Influence of forest fires on the formation processes of low molecular weight dicarboxylic acids, ω-oxocarboxylic acids, pyruvic acid and α-dicarbonyls in springtime fine (PM2.5) aerosols over Southeast Asia

Suresh K.R. Boreddy, Fahmida Parvin, Kimitaka Kawamura, Chunmao Zhu, Chung Te Lee

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Abstract

The present study reports on homologous series of dicarboxylic acids (C2–C12), ω-oxocarboxylic acids (ωC2-ωC9), pyruvic acid, and α-dicarbonyls (glyoxal and methylglyoxal) in near source biomass burning influenced (PM2.5) aerosols collected at Doi Ang Khang (DAK), Thailand, during an intense forest fire (March 1 to April 13, 2015) occurred in the vicinity of the sampling site over Southeast Asia (SEA). The molecular distributions of diacids were characterized by a predominance of oxalic (C2) acid followed by succinic (C4) and malonic (C3) acids. The abundance of maleic acid (M) was almost three times higher than that of fumaric acid (F). The observed lower values of C3/C4 (mean: 0.54), C2/C4 (4.45) and F/M ratios (0.33), indicating the limited photochemistry of organic aerosols at DAK and these ratios were comparable to those reported for biomass burning influenced aerosols (C3/C4: 0.51–0.66, C2/C4: ~4.0, and F/M: 0.2–0.35). Further, strong positive correlations (R2 > 0.80) were observed for diacids and related organic compounds with levoglucosan (LG, a unique tracer for biomass burning emission), suggesting that enhanced biomass burning associated with forest fires are major sources of diacids at DAK. This inference was further supported by the air mass back trajectories and MODIS (moderate resolution imaging spectroradiometer) derived fire spots over the study region. The formation pathway of C2 was largely linked to biomass burning derived precursor compounds as inferred from the correlation coefficient matrix analysis. We also found that C3/C4 and C2/C4 ratios were negatively correlated with LG, although they have strongly correlated each other. This inference suggests that biomass burning affect not only the concentration levels of organic aerosols but also their formation processes in the atmosphere. The present study demonstrates that intensive biomass burning during forest fires in SEA largely control the levels of carbonaceous aerosols and seriously affect the climate in the outflow regions.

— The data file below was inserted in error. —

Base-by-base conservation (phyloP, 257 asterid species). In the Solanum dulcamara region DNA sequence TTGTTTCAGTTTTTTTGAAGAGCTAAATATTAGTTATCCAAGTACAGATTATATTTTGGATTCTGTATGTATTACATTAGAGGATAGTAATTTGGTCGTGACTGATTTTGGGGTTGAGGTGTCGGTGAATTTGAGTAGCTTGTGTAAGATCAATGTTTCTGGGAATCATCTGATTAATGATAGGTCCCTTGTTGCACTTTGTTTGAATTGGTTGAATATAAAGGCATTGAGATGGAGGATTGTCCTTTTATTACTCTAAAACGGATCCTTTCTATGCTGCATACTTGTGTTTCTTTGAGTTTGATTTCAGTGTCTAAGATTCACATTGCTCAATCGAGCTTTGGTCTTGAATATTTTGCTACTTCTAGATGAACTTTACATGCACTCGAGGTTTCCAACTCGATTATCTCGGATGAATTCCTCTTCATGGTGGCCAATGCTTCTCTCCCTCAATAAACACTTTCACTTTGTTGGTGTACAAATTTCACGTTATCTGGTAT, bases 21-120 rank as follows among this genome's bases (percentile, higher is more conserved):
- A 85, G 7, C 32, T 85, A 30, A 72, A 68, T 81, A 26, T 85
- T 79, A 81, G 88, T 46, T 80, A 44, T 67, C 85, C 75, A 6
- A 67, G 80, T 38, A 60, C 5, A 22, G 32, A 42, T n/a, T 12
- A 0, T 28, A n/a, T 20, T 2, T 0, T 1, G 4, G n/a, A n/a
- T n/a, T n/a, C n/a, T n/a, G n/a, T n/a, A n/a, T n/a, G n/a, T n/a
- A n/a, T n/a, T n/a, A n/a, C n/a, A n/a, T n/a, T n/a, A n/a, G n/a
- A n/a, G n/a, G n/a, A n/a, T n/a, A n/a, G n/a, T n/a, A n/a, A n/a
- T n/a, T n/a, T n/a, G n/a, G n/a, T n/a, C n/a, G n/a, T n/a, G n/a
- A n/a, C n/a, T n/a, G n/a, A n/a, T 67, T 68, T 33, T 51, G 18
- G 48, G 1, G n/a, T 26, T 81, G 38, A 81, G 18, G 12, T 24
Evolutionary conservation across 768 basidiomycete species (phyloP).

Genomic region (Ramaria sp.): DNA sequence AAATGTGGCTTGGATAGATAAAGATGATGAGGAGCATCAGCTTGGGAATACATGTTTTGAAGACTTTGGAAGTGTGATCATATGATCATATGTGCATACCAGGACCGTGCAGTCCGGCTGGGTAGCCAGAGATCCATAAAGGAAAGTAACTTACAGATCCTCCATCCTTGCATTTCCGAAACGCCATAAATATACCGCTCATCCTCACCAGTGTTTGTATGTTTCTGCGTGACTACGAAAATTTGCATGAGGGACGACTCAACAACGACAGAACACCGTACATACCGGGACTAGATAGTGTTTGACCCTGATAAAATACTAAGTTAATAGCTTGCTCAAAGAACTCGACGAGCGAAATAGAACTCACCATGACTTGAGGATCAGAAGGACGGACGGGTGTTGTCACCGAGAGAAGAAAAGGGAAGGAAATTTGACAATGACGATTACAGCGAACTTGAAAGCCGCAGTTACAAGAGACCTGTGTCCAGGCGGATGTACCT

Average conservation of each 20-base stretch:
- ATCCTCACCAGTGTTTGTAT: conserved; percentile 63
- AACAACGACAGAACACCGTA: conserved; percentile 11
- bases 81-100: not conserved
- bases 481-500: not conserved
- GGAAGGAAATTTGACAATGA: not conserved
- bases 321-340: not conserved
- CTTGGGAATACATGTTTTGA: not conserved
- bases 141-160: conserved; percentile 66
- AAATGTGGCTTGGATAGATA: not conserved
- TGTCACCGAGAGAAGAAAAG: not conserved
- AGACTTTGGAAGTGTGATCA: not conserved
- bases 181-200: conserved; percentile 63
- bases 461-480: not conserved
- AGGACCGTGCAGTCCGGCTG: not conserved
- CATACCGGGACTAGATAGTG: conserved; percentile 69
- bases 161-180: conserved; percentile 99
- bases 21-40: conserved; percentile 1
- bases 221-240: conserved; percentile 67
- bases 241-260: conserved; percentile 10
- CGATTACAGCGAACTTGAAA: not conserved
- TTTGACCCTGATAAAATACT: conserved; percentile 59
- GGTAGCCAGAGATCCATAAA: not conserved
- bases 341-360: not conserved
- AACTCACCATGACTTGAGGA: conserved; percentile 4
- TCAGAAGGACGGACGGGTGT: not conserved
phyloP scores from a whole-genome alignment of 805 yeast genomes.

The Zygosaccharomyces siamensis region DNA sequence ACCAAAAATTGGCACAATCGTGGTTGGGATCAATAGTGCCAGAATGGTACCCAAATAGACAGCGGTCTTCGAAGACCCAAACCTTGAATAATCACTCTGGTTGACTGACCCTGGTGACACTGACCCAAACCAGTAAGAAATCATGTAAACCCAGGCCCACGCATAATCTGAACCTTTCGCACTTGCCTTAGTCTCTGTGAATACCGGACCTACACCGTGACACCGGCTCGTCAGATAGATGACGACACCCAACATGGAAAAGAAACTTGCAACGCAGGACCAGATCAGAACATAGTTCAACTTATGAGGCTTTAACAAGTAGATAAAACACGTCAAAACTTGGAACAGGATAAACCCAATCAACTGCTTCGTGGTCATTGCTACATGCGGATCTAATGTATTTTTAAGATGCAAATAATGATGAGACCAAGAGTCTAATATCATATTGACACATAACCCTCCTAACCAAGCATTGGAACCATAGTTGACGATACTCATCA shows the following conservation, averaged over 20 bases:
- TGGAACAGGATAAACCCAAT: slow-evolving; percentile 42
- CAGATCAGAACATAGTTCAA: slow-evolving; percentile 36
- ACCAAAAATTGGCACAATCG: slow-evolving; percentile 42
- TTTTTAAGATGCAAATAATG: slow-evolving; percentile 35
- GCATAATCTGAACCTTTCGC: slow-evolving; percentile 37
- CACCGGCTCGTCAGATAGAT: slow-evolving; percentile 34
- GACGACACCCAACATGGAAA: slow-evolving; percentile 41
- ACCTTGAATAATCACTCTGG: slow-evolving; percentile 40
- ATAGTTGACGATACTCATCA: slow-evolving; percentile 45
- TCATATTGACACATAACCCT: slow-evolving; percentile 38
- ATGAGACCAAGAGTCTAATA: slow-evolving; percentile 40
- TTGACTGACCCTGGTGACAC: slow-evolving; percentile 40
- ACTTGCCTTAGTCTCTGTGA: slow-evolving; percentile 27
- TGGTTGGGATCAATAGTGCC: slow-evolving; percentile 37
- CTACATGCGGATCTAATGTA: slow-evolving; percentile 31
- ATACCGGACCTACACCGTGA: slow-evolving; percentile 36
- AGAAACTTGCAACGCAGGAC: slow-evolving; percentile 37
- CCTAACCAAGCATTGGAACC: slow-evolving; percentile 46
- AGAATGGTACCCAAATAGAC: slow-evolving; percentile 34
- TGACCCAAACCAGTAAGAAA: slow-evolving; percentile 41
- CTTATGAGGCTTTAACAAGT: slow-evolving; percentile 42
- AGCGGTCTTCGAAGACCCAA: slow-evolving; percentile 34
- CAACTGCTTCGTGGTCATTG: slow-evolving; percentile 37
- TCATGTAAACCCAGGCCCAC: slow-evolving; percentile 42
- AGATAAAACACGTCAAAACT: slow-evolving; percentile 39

Original languageEnglish
Article number118065
JournalAtmospheric Environment
Volume246
DOIs
StatePublished - 1 Feb 2021

Keywords

  • Biomass burning
  • Dicarboxylic acids
  • Levoglucosan
  • PM
  • Southeast asia

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